"Fishing 3" Oil on copper
Artists are the darlings of fundraisers.
When it's time to raise money for the school, animal shelter, wildlife preserve or cancer research, many fundraisers email a request to local artists. What they want is the donation of an original work of art so that they can auction or, worse- raffle it for money for their cause. I get a 8 or 10 such requests each year.
Somehow, while the cliche of the "starving artist" still persists, people in charge of fundraising have come to see us creative types as easy money. And, as a rule, we are. Without exception, every artist that I know (myself included) has donated a painting for a cause at some point in his or her career. We've watched our works auctioned- often for less than we could sell them for in galleries or other exhibitions- and the money pocketed by others. And often it's a lot of money.
It's rather bizarre: we create a one-of-a-kind work that will last for generations, frame it at our expense, and fundraisers easily ask us to give it away in return for a tax receipt.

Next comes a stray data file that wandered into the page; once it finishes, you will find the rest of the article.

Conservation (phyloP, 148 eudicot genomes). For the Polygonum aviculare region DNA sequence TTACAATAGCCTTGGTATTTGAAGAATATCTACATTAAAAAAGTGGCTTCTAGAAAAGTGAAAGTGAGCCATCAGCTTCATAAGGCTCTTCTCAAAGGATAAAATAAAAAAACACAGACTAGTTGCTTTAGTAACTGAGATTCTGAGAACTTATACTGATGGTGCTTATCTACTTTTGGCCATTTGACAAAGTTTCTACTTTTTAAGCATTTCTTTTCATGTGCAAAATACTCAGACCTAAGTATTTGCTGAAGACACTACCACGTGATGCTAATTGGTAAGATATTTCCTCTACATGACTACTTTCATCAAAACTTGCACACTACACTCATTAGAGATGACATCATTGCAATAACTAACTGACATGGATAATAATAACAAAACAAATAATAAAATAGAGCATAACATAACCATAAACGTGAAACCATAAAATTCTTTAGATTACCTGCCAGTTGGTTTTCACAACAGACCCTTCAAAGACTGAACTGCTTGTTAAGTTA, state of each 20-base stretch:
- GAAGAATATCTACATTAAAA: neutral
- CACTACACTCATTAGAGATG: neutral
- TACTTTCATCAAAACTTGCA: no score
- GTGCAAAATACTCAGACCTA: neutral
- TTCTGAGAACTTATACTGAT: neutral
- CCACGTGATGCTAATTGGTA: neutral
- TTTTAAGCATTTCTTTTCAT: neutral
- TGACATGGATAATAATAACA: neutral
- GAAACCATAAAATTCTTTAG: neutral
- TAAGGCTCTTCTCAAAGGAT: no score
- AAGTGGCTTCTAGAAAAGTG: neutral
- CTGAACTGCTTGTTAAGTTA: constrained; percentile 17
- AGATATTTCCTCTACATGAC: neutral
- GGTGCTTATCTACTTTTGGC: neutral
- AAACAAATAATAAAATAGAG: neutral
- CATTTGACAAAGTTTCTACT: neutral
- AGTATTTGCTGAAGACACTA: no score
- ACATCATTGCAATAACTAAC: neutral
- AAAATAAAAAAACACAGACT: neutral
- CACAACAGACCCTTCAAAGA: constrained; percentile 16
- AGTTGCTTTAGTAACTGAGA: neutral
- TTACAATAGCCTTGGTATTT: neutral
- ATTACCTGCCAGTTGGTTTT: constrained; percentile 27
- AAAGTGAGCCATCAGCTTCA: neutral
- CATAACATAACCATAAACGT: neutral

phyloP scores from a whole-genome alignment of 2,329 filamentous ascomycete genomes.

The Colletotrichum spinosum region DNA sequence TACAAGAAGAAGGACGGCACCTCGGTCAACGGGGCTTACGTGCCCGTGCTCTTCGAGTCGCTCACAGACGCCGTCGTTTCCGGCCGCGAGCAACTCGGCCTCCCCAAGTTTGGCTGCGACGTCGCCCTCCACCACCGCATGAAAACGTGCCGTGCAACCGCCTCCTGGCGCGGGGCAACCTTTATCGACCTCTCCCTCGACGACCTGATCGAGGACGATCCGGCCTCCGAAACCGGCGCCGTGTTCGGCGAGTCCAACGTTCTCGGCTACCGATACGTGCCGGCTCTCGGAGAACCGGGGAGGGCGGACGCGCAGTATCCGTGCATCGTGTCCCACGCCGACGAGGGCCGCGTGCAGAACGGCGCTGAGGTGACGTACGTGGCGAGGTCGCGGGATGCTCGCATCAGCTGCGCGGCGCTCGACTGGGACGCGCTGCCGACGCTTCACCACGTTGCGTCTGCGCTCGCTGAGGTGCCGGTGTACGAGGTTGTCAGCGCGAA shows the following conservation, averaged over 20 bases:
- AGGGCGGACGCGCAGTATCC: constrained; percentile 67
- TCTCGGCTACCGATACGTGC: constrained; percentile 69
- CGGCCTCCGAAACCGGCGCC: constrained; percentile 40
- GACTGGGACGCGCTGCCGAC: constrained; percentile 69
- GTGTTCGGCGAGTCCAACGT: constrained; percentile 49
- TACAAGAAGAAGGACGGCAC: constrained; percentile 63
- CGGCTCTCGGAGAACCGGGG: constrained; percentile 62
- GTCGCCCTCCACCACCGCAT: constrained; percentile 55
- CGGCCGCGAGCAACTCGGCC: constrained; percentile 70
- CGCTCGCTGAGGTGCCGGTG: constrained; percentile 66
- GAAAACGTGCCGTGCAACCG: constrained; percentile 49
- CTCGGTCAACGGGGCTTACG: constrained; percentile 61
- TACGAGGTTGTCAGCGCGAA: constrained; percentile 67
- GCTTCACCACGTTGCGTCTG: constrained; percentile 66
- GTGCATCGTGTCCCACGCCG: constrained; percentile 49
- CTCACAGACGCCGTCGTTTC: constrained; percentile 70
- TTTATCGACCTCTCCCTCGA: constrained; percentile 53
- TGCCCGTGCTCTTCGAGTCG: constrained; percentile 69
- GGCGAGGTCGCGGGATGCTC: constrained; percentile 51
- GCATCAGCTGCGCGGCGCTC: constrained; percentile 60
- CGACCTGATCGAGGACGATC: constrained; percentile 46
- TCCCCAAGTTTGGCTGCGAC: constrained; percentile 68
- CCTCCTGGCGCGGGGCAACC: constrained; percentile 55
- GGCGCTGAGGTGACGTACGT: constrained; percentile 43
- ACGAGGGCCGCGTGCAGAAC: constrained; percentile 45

The writer, Harlan Ellison, addresses this penchant for asking artists to donate their work in a hilarious YouTube rant.
His point is: do the people who ask artists to work for free do so themselves? Does anyone even ask them to?
What is it about artists that makes people able to ask for the products of our creative labour for free?
I think it's a basic low self esteem. Many of us have a deep insecurity about the merit of our work (especially on the days when we can't bag a painting to save our lives) and the prices that we should command for it. We often undervalue our time and skill, which gives permission to fundraisers to do the same.
But it needn't be this way.
Instead, on a good day, after a successful painting session, write yourself a note and post it somewhere for all time: "I do good, creative, unique work. I deserve to be paid accordingly."
Or, as Harlan Ellison says: "Cross my palm with silver!"